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A thoughtful renovation for a 1940s home

  • Working with associate architect John Geurts, Jennifer and Steve Livingston added a second floor to their 1940s-era brick home, integrating the remodel to fit into their neighborhood. Mike Siegel

  • Georgia the dog strolls across the ba“ck deck off the kitchen, part of the initial remodel. “We added bluestone and built bench seating,” says homeowner Jennifer Livingston. “It had been a cement wall.” Mike Siegel

  • “We always have a live tree in the living room corner, a Nutcracker table, a Christmas village on the bureau and greenery on the mantel,” says Jennifer Livingston, of her holiday decorating plans. Mike Siegel

  • The Livingstons’ kitchen, remodeled and enlarged seven years ago, spills out onto the new back deck. “It’s a terrific yard,” says associate architect John Geurts. Mike Siegel

  • The new second floor master bathroom features a tub at one end and a separate shower room at the other. Mike Siegel

  • The new second floor deck off the new family room overlooks the backyard. “Most of the time, we just have one door open,” says Livingston. Mike Siegel



The Seattle Times
Friday, December 07, 2018

When the Livingston family updated its home with a remodel/second-floor addition that honors its history rather than wrecks it, it is cause for neighborly celebration — kind of like the holidays themselves.

"To me, this home really depicts much of what (our Seattle neighborhood) Magnolia is about: taking the not perfect and getting it just right for your family," says Karen O'Donnell.

The Livingstons — Jennifer and Steve, plus sons Owen, 11, and Griffin, 14 (and good-dog Georgia) — lived with imperfection for a while, until the basics of living started to feel a little cramped.

"In this part of Magnolia, a lot of these homes were all built by the same builder in the 1940s. They're almost exactly the same, for soldiers' families at Fort Lawton," says Jennifer. "In the original house, there were just two bedrooms. The boys were getting older and needing more space, and I was tired of sharing a bathroom with two preteen boys. We just had the one bathroom. The kitchen was a typical 1940s galley kitchen."

"It wasn't the smallest kitchen in Magnolia, but it was close," says associate architect John Geurts of McNelis Architects, who started the phased project in 2011 by bumping that room out 5 feet and "adding windows on the front and back to enjoy the yard and focus the view and connection."

Phase One left such a beautiful impact, it extended all the way to the grocery store as Phase Two came into view. "Realistically, we love our spot and our proximity to the village," says Jennifer. "We knew we wanted to stay in our house, and costwise, it made more sense."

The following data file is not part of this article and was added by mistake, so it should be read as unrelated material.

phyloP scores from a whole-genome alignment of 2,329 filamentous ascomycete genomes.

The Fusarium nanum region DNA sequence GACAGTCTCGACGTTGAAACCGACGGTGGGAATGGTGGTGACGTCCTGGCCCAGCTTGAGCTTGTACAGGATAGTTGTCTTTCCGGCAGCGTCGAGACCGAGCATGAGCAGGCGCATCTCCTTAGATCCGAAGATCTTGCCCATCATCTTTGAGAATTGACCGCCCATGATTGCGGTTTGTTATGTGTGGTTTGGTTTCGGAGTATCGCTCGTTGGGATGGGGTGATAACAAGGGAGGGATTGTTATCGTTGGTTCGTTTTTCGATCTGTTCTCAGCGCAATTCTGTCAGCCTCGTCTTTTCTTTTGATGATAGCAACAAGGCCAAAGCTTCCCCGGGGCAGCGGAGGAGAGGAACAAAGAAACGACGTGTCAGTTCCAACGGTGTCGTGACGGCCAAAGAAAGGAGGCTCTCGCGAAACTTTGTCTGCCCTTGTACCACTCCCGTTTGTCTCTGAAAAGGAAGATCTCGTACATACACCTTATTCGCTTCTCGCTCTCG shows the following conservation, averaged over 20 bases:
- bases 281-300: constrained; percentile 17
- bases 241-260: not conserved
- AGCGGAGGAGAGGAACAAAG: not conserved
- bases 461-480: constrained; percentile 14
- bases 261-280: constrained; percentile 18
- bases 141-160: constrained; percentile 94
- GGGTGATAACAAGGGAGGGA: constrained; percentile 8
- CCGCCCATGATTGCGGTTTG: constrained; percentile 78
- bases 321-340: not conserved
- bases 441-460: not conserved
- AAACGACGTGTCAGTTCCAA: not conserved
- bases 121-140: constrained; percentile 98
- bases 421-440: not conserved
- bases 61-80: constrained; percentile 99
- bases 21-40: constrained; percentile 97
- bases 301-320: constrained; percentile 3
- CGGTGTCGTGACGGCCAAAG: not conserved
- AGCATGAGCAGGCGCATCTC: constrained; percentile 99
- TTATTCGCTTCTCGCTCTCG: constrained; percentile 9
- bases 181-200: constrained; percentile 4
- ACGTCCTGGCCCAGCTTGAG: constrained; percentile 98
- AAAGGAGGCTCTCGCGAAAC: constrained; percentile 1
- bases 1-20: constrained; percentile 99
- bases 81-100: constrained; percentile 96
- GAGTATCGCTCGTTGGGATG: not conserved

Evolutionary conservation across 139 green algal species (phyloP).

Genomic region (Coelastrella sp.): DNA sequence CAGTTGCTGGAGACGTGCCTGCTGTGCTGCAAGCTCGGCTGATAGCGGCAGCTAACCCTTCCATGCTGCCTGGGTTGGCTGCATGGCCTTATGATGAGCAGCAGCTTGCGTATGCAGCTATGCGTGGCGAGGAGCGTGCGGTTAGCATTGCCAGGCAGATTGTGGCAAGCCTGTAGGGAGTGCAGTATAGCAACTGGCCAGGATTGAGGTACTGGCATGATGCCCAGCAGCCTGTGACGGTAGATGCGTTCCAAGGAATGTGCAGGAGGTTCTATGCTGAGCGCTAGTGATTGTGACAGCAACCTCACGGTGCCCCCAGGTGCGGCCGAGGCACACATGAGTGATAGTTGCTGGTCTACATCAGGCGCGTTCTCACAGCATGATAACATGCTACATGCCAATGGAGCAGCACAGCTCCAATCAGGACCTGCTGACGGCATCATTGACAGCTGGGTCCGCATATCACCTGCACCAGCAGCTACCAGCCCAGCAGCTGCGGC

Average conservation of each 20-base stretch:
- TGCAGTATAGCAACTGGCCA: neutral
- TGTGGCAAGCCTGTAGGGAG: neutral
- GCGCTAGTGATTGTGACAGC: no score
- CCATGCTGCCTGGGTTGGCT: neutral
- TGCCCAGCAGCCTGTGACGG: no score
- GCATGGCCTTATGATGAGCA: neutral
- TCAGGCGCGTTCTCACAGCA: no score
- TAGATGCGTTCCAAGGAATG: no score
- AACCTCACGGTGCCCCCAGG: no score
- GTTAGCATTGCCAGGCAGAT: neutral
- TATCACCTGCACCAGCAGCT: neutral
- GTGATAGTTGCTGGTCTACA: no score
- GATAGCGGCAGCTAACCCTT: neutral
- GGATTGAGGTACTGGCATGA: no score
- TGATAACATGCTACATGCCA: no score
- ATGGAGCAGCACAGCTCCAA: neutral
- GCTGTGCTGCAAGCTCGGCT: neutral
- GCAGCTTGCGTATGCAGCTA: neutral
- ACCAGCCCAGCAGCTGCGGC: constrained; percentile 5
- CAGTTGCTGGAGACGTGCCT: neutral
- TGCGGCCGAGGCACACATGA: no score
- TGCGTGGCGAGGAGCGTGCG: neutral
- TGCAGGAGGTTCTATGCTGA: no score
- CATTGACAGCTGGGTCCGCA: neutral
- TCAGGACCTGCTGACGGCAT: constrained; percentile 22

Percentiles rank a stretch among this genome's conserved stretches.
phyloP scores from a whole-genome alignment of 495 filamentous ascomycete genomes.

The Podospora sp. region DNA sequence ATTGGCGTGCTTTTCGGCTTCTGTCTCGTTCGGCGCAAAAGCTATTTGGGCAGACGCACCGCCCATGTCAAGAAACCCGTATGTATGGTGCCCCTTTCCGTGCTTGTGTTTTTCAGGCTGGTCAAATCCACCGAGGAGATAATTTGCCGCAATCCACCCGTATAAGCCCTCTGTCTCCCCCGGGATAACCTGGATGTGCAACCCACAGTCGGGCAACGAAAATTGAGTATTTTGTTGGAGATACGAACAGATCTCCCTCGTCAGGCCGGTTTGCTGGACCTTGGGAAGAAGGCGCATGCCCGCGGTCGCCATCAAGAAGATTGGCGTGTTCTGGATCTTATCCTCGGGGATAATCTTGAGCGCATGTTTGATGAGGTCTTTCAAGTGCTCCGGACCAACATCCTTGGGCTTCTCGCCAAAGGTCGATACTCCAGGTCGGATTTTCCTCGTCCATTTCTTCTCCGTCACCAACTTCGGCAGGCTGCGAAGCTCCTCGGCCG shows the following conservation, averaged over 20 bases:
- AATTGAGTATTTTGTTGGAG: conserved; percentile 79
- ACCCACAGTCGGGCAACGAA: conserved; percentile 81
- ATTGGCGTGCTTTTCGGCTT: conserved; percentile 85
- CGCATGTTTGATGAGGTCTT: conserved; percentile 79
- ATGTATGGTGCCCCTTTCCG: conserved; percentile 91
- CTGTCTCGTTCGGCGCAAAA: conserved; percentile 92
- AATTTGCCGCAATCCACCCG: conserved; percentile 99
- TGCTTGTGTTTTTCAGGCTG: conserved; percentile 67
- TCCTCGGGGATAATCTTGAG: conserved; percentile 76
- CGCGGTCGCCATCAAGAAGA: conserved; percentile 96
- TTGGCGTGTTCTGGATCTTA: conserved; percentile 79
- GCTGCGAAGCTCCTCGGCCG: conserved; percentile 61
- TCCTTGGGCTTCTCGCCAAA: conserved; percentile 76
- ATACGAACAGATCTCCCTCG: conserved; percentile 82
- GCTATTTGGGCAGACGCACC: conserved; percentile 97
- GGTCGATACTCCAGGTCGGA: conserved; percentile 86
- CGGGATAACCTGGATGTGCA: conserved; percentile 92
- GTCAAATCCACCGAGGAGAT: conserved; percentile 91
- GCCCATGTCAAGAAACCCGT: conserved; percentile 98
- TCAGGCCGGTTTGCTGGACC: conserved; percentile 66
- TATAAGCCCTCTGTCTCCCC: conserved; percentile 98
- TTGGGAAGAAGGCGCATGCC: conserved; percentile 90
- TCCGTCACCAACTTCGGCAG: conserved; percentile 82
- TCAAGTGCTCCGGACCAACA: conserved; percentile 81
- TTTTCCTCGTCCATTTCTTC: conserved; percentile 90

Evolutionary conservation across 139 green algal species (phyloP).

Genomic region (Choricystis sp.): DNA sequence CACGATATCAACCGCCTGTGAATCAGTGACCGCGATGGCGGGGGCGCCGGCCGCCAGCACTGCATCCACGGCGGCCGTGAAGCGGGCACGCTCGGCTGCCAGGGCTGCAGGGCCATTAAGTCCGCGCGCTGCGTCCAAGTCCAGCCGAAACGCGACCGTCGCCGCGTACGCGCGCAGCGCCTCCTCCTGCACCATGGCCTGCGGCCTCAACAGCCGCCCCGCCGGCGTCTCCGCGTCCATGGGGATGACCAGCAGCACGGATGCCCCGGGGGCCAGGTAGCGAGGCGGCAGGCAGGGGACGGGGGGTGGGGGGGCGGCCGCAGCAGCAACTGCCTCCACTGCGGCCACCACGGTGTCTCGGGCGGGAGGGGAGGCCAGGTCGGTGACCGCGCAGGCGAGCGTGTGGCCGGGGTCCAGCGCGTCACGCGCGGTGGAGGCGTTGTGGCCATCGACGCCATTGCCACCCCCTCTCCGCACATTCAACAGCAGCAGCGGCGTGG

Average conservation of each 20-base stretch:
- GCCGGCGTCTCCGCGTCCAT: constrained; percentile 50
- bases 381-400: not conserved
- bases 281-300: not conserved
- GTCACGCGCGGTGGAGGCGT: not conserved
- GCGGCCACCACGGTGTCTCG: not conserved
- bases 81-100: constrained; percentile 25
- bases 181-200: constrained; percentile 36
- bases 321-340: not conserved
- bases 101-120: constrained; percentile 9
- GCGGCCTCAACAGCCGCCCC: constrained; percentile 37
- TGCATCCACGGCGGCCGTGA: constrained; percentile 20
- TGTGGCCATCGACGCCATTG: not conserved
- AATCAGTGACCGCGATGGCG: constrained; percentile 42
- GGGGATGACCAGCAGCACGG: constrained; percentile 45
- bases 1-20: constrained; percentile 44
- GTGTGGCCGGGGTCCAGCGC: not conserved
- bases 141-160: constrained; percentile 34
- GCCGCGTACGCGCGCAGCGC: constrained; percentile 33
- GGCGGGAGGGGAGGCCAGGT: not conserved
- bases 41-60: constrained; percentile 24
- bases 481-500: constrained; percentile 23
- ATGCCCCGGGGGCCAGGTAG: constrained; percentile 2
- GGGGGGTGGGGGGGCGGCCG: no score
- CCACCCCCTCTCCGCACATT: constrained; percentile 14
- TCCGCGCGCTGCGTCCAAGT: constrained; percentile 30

"Jennifer had been talking about doubling the size, adding up," says Geurts. "It had been a classic 1940s Magnolia home: simple old Seattle brick, one story, one bathroom. It was in the checkout line at Fred Meyer that we got the calendars out." ("What's on your list today?" Jennifer asks. "Architecture.")

From there, Geurts says, "Steve said, kind of the guiding notion, that he wanted the house to look like a house and not one original and one added on. He really wanted a finished house that looked like it was intended to be two stories tall and not look like a second floor parked on top of a different house — something that consumed the old house and left an unsavory taste in your mouth."

"It was a pretty complicated engineering effort," says Geurts.

And a pretty payoff: about 1,500 square feet of new space upstairs, and a lot more space for the boys down at the other end of the new staircase. "The second floor is designed to take advantage of the view," Geurts says. "There's a series of maneuvers in [Jennifer and Steve's new] bedroom: The bay window morphs out of another bay window to get the downtown view, plus gives them their own private bathroom; a walk-in closet; and, really importantly, an upstairs family room that opens out to an exterior deck, with a small wet bar and a very large TV.

All four are sports freaks, so the second floor also is conceived as a place to host friends, family and neighbors for games." Says Jennifer: "We could've used a lot more space, but we didn't want to do that. We wanted it to look like it was [always] here." It does.

"The effort was to be a good neighbor and show the neighbors on the street we're very concerned, that it could be done in a nice, thoughtful way," says Geurts.